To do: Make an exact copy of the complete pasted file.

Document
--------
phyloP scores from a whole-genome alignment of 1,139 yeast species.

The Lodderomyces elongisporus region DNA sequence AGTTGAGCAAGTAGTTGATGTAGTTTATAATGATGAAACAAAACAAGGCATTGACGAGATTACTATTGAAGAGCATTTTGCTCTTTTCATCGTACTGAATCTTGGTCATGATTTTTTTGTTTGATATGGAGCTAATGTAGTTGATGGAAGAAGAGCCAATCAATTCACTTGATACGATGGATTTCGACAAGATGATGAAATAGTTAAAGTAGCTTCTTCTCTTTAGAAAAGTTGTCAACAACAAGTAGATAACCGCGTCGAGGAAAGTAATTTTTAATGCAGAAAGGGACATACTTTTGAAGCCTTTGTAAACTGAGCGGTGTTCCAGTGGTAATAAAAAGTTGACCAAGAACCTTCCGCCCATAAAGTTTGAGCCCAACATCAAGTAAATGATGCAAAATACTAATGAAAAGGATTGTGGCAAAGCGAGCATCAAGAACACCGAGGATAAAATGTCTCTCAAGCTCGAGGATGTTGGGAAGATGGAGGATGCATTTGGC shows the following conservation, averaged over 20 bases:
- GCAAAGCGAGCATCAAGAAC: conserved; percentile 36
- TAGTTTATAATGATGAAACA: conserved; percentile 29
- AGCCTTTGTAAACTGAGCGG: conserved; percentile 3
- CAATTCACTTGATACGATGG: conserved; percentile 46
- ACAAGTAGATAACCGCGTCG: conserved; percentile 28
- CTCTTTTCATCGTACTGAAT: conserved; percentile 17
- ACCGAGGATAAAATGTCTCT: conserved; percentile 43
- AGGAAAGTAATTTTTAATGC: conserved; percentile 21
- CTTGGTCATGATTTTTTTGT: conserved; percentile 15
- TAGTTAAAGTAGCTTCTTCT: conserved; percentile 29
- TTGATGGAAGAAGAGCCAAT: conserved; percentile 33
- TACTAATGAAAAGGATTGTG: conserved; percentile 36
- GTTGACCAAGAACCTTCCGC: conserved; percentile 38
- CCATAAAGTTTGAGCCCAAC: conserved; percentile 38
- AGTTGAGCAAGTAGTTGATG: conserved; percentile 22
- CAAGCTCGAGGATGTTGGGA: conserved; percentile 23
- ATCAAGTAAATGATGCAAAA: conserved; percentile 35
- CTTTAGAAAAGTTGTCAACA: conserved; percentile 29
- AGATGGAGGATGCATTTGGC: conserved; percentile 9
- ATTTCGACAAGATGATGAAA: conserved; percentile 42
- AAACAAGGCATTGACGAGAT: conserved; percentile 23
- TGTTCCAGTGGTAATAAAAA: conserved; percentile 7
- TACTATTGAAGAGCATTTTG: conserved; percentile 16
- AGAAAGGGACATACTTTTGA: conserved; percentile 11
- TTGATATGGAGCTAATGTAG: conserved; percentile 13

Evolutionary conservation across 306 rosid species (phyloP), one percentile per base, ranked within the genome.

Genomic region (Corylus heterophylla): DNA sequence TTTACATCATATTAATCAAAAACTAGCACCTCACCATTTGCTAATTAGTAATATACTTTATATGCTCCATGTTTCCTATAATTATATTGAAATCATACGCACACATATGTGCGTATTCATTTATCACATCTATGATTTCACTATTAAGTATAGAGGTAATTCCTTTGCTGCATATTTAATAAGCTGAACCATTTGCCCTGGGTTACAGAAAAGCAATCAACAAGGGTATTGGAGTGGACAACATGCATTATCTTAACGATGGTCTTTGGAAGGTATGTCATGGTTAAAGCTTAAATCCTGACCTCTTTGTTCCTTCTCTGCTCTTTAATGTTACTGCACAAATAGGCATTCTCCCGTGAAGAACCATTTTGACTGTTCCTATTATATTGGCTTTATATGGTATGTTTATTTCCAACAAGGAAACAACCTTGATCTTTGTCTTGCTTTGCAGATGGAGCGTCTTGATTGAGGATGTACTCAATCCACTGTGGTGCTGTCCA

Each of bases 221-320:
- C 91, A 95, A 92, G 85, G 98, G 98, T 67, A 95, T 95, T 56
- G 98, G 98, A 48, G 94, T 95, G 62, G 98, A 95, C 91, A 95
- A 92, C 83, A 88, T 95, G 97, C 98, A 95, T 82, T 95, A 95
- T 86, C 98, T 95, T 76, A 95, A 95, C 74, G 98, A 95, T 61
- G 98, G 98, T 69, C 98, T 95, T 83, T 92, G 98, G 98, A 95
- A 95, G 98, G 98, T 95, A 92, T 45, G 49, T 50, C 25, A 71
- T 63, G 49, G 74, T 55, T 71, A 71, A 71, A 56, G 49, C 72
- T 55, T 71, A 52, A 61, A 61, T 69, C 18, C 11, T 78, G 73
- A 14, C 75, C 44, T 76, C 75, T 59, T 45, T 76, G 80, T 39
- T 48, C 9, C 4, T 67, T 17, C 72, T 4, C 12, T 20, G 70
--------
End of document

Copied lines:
phyloP scores from a whole-genome alignment of 1,139 yeast species.

The Lodderomyces elongisporus region DNA sequence AGTTGAGCAAGTAGTTGATGTAGTTTATAATGATGAAACAAAACAAGGCATTGACGAGATTACTATTGAAGAGCATTTTGCTCTTTTCATCGTACTGAATCTTGGTCATGATTTTTTTGTTTGATATGGAGCTAATGTAGTTGATGGAAGAAGAGCCAATCAATTCACTTGATACGATGGATTTCGACAAGATGATGAAATAGTTAAAGTAGCTTCTTCTCTTTAGAAAAGTTGTCAACAACAAGTAGATAACCGCGTCGAGGAAAGTAATTTTTAATGCAGAAAGGGACATACTTTTGAAGCCTTTGTAAACTGAGCGGTGTTCCAGTGGTAATAAAAAGTTGACCAAGAACCTTCCGCCCATAAAGTTTGAGCCCAACATCAAGTAAATGATGCAAAATACTAATGAAAAGGATTGTGGCAAAGCGAGCATCAAGAACACCGAGGATAAAATGTCTCTCAAGCTCGAGGATGTTGGGAAGATGGAGGATGCATTTGGC shows the following conservation, averaged over 20 bases:
- GCAAAGCGAGCATCAAGAAC: conserved; percentile 36
- TAGTTTATAATGATGAAACA: conserved; percentile 29
- AGCCTTTGTAAACTGAGCGG: conserved; percentile 3
- CAATTCACTTGATACGATGG: conserved; percentile 46
- ACAAGTAGATAACCGCGTCG: conserved; percentile 28
- CTCTTTTCATCGTACTGAAT: conserved; percentile 17
- ACCGAGGATAAAATGTCTCT: conserved; percentile 43
- AGGAAAGTAATTTTTAATGC: conserved; percentile 21
- CTTGGTCATGATTTTTTTGT: conserved; percentile 15
- TAGTTAAAGTAGCTTCTTCT: conserved; percentile 29
- TTGATGGAAGAAGAGCCAAT: conserved; percentile 33
- TACTAATGAAAAGGATTGTG: conserved; percentile 36
- GTTGACCAAGAACCTTCCGC: conserved; percentile 38
- CCATAAAGTTTGAGCCCAAC: conserved; percentile 38
- AGTTGAGCAAGTAGTTGATG: conserved; percentile 22
- CAAGCTCGAGGATGTTGGGA: conserved; percentile 23
- ATCAAGTAAATGATGCAAAA: conserved; percentile 35
- CTTTAGAAAAGTTGTCAACA: conserved; percentile 29
- AGATGGAGGATGCATTTGGC: conserved; percentile 9
- ATTTCGACAAGATGATGAAA: conserved; percentile 42
- AAACAAGGCATTGACGAGAT: conserved; percentile 23
- TGTTCCAGTGGTAATAAAAA: conserved; percentile 7
- TACTATTGAAGAGCATTTTG: conserved; percentile 16
- AGAAAGGGACATACTTTTGA: conserved; percentile 11
- TTGATATGGAGCTAATGTAG: conserved; percentile 13

Evolutionary conservation across 306 rosid species (phyloP), one percentile per base, ranked within the genome.

Genomic region (Corylus heterophylla): DNA sequence TTTACATCATATTAATCAAAAACTAGCACCTCACCATTTGCTAATTAGTAATATACTTTATATGCTCCATGTTTCCTATAATTATATTGAAATCATACGCACACATATGTGCGTATTCATTTATCACATCTATGATTTCACTATTAAGTATAGAGGTAATTCCTTTGCTGCATATTTAATAAGCTGAACCATTTGCCCTGGGTTACAGAAAAGCAATCAACAAGGGTATTGGAGTGGACAACATGCATTATCTTAACGATGGTCTTTGGAAGGTATGTCATGGTTAAAGCTTAAATCCTGACCTCTTTGTTCCTTCTCTGCTCTTTAATGTTACTGCACAAATAGGCATTCTCCCGTGAAGAACCATTTTGACTGTTCCTATTATATTGGCTTTATATGGTATGTTTATTTCCAACAAGGAAACAACCTTGATCTTTGTCTTGCTTTGCAGATGGAGCGTCTTGATTGAGGATGTACTCAATCCACTGTGGTGCTGTCCA

Each of bases 221-320:
- C 91, A 95, A 92, G 85, G 98, G 98, T 67, A 95, T 95, T 56
- G 98, G 98, A 48, G 94, T 95, G 62, G 98, A 95, C 91, A 95
- A 92, C 83, A 88, T 95, G 97, C 98, A 95, T 82, T 95, A 95
- T 86, C 98, T 95, T 76, A 95, A 95, C 74, G 98, A 95, T 61
- G 98, G 98, T 69, C 98, T 95, T 83, T 92, G 98, G 98, A 95
- A 95, G 98, G 98, T 95, A 92, T 45, G 49, T 50, C 25, A 71
- T 63, G 49, G 74, T 55, T 71, A 71, A 71, A 56, G 49, C 72
- T 55, T 71, A 52, A 61, A 61, T 69, C 18, C 11, T 78, G 73
- A 14, C 75, C 44, T 76, C 75, T 59, T 45, T 76, G 80, T 39
- T 48, C 9, C 4, T 67, T 17, C 72, T 4, C 12, T 20, G 70